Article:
ERP Deployment You know how ERP deployment can improve processes within your supply chain, and the things to keep in mind when implementing an ERP system. But do you know if cloud-based or on-premise ERP deployment is better for your company or industry? While cloud computing is becoming more and more popular, it is worth…

Cloud Computing Checklist For Startups

Cloud Computing Checklist For Startups

Checklist For Startups  There are many people who aspire to do great things in this world and see new technologies such as Cloud computing and Internet of Things as a tremendous offering to help bridge and showcase their ideas. The Time Is Now This is a perfect time for highly ambitious startups to make some…

What the Dyn DDoS Attacks Taught Us About Cloud-Only EFSS

What the Dyn DDoS Attacks Taught Us About Cloud-Only EFSS

DDoS Attacks October 21st, 2016 went into the annals of Internet history for the large scale Distributed Denial of Service (DDoS) attacks that made popular Internet properties like Twitter, SoundCloud, Spotify and Box inaccessible to many users in the US. The DDoS attack happened in three waves targeting DNS service provider Dyn, resulting in a total of about…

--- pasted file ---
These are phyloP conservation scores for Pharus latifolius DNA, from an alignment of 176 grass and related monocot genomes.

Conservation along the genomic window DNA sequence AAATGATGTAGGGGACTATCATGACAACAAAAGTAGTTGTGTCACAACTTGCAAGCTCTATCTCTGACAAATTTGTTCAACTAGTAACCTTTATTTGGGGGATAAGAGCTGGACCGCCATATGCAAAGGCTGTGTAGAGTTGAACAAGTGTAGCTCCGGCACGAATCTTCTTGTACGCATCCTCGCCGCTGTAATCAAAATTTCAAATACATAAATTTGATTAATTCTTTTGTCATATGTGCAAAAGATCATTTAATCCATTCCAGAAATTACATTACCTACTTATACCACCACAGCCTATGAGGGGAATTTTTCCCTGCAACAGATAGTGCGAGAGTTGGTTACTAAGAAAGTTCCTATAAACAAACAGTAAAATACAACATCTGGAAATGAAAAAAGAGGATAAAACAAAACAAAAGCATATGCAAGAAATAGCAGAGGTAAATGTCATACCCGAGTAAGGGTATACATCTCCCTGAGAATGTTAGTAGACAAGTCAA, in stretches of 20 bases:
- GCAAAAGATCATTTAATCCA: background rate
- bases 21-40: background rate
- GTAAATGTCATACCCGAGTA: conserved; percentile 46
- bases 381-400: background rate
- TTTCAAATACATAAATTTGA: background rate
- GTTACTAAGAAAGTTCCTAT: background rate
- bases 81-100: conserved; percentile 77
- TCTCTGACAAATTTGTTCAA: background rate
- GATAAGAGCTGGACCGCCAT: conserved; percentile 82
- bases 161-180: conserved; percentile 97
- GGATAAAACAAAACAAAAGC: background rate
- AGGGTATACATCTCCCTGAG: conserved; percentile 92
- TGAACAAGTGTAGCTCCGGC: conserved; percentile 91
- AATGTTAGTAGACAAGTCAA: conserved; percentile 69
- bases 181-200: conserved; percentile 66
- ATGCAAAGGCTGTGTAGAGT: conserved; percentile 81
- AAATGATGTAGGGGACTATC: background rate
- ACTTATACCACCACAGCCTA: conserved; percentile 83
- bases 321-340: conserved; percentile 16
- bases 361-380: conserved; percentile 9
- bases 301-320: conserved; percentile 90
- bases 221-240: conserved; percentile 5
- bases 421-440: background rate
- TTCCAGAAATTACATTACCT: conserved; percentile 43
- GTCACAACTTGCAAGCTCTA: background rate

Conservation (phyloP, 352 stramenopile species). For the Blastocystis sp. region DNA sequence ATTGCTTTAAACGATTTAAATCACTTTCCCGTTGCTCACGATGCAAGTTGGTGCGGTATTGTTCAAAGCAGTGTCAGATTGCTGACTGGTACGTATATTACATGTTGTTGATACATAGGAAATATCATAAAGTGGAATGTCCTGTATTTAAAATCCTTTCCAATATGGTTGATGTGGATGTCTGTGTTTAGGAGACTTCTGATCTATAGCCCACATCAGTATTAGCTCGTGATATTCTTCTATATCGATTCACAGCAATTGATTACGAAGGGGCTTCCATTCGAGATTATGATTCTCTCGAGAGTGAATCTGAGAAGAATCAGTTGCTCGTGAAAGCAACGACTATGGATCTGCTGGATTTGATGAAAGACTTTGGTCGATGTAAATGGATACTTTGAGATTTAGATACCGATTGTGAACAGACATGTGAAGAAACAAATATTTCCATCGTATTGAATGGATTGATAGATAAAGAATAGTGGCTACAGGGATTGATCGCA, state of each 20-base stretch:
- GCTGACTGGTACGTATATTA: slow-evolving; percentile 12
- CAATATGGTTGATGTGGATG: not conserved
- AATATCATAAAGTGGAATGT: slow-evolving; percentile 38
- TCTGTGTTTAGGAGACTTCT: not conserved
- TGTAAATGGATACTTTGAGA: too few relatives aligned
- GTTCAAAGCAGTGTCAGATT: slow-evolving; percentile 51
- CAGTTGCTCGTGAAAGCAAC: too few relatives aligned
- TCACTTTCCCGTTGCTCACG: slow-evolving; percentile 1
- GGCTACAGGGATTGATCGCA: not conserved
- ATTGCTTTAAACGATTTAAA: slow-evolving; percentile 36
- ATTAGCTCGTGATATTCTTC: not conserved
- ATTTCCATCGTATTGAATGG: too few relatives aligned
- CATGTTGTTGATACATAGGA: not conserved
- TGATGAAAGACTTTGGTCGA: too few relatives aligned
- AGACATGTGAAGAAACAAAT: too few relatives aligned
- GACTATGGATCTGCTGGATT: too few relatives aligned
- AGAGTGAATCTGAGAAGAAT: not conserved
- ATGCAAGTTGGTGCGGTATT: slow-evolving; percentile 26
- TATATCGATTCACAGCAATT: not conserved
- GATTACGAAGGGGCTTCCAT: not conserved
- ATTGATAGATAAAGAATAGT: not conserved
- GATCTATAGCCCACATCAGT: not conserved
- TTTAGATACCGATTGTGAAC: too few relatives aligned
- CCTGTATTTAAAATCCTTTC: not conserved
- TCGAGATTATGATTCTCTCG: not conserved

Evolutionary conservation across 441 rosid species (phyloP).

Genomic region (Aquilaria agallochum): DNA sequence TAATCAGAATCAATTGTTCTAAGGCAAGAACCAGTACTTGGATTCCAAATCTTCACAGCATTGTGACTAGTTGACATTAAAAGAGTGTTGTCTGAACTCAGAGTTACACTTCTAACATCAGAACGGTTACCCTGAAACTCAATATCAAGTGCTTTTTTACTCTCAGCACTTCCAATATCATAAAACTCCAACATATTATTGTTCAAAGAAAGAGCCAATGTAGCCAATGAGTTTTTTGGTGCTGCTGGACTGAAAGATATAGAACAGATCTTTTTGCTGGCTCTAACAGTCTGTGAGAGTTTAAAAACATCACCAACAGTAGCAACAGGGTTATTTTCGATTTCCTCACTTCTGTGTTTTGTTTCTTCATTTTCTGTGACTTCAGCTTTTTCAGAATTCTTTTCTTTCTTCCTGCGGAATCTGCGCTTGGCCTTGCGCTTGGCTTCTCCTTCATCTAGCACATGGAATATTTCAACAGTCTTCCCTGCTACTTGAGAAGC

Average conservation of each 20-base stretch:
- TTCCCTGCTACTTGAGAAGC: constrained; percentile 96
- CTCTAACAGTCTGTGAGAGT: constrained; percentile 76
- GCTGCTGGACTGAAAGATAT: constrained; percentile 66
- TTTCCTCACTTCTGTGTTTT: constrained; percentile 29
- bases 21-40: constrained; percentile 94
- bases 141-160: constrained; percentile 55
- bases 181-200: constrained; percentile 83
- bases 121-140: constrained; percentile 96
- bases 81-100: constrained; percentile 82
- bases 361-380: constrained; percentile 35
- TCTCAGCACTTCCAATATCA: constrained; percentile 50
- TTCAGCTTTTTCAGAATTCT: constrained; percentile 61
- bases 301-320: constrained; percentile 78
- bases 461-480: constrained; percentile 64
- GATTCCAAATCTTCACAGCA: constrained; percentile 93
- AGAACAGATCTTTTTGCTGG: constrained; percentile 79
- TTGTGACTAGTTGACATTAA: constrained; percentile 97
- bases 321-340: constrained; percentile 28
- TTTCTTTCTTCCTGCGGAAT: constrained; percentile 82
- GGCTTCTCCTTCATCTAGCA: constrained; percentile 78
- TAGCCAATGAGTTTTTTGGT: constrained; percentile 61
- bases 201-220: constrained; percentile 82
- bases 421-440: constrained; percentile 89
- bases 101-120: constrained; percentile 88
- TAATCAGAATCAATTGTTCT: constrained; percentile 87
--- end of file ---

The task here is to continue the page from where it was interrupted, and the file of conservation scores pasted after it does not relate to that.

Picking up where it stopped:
Infographic Introduction – Benefits of Cloud Computing

Infographic Introduction – Benefits of Cloud Computing

Benefits of Cloud Computing Based on Aberdeen Group’s Computer Intelligence Dataset, there are more than 1.6 billion permutations to choose from when it comes to cloud computing solutions. So what, on the face of it, appears to be pretty simple is actually both complex and dynamic regardless of whether you’re in the market for networking,…